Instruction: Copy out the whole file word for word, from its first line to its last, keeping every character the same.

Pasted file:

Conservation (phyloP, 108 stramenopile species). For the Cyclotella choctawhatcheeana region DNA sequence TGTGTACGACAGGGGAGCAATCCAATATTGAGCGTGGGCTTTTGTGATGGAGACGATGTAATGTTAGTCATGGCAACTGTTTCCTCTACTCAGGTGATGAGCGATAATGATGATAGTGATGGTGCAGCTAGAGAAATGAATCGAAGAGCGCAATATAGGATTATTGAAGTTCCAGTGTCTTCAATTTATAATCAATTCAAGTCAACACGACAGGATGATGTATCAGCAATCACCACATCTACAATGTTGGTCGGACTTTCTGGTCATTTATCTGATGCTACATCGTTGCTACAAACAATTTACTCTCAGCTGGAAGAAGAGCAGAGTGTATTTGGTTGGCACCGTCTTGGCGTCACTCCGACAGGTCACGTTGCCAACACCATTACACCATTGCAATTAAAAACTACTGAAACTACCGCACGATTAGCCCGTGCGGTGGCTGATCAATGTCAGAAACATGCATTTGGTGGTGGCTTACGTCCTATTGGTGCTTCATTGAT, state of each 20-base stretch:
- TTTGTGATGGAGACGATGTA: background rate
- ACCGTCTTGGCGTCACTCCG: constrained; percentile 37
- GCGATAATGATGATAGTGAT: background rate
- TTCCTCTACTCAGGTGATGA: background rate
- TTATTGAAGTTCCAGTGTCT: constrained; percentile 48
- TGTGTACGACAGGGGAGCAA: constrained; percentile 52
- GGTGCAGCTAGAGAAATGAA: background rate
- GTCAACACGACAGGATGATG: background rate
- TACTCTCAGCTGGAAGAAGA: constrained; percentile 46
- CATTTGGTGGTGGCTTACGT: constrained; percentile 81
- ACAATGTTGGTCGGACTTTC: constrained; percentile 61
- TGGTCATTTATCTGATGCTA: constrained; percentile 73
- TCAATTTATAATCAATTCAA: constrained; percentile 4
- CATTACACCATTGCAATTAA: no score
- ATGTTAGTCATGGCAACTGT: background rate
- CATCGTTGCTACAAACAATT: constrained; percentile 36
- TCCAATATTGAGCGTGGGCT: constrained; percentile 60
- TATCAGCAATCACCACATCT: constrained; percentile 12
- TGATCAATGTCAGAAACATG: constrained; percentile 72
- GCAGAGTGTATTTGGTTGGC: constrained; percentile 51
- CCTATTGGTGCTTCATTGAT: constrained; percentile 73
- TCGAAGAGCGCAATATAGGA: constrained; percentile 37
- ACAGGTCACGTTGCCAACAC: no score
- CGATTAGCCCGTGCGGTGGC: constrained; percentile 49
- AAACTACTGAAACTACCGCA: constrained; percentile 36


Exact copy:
Conservation (phyloP, 108 stramenopile species). For the Cyclotella choctawhatcheeana region DNA sequence TGTGTACGACAGGGGAGCAATCCAATATTGAGCGTGGGCTTTTGTGATGGAGACGATGTAATGTTAGTCATGGCAACTGTTTCCTCTACTCAGGTGATGAGCGATAATGATGATAGTGATGGTGCAGCTAGAGAAATGAATCGAAGAGCGCAATATAGGATTATTGAAGTTCCAGTGTCTTCAATTTATAATCAATTCAAGTCAACACGACAGGATGATGTATCAGCAATCACCACATCTACAATGTTGGTCGGACTTTCTGGTCATTTATCTGATGCTACATCGTTGCTACAAACAATTTACTCTCAGCTGGAAGAAGAGCAGAGTGTATTTGGTTGGCACCGTCTTGGCGTCACTCCGACAGGTCACGTTGCCAACACCATTACACCATTGCAATTAAAAACTACTGAAACTACCGCACGATTAGCCCGTGCGGTGGCTGATCAATGTCAGAAACATGCATTTGGTGGTGGCTTACGTCCTATTGGTGCTTCATTGAT, state of each 20-base stretch:
- TTTGTGATGGAGACGATGTA: background rate
- ACCGTCTTGGCGTCACTCCG: constrained; percentile 37
- GCGATAATGATGATAGTGAT: background rate
- TTCCTCTACTCAGGTGATGA: background rate
- TTATTGAAGTTCCAGTGTCT: constrained; percentile 48
- TGTGTACGACAGGGGAGCAA: constrained; percentile 52
- GGTGCAGCTAGAGAAATGAA: background rate
- GTCAACACGACAGGATGATG: background rate
- TACTCTCAGCTGGAAGAAGA: constrained; percentile 46
- CATTTGGTGGTGGCTTACGT: constrained; percentile 81
- ACAATGTTGGTCGGACTTTC: constrained; percentile 61
- TGGTCATTTATCTGATGCTA: constrained; percentile 73
- TCAATTTATAATCAATTCAA: constrained; percentile 4
- CATTACACCATTGCAATTAA: no score
- ATGTTAGTCATGGCAACTGT: background rate
- CATCGTTGCTACAAACAATT: constrained; percentile 36
- TCCAATATTGAGCGTGGGCT: constrained; percentile 60
- TATCAGCAATCACCACATCT: constrained; percentile 12
- TGATCAATGTCAGAAACATG: constrained; percentile 72
- GCAGAGTGTATTTGGTTGGC: constrained; percentile 51
- CCTATTGGTGCTTCATTGAT: constrained; percentile 73
- TCGAAGAGCGCAATATAGGA: constrained; percentile 37
- ACAGGTCACGTTGCCAACAC: no score
- CGATTAGCCCGTGCGGTGGC: constrained; percentile 49
- AAACTACTGAAACTACCGCA: constrained; percentile 36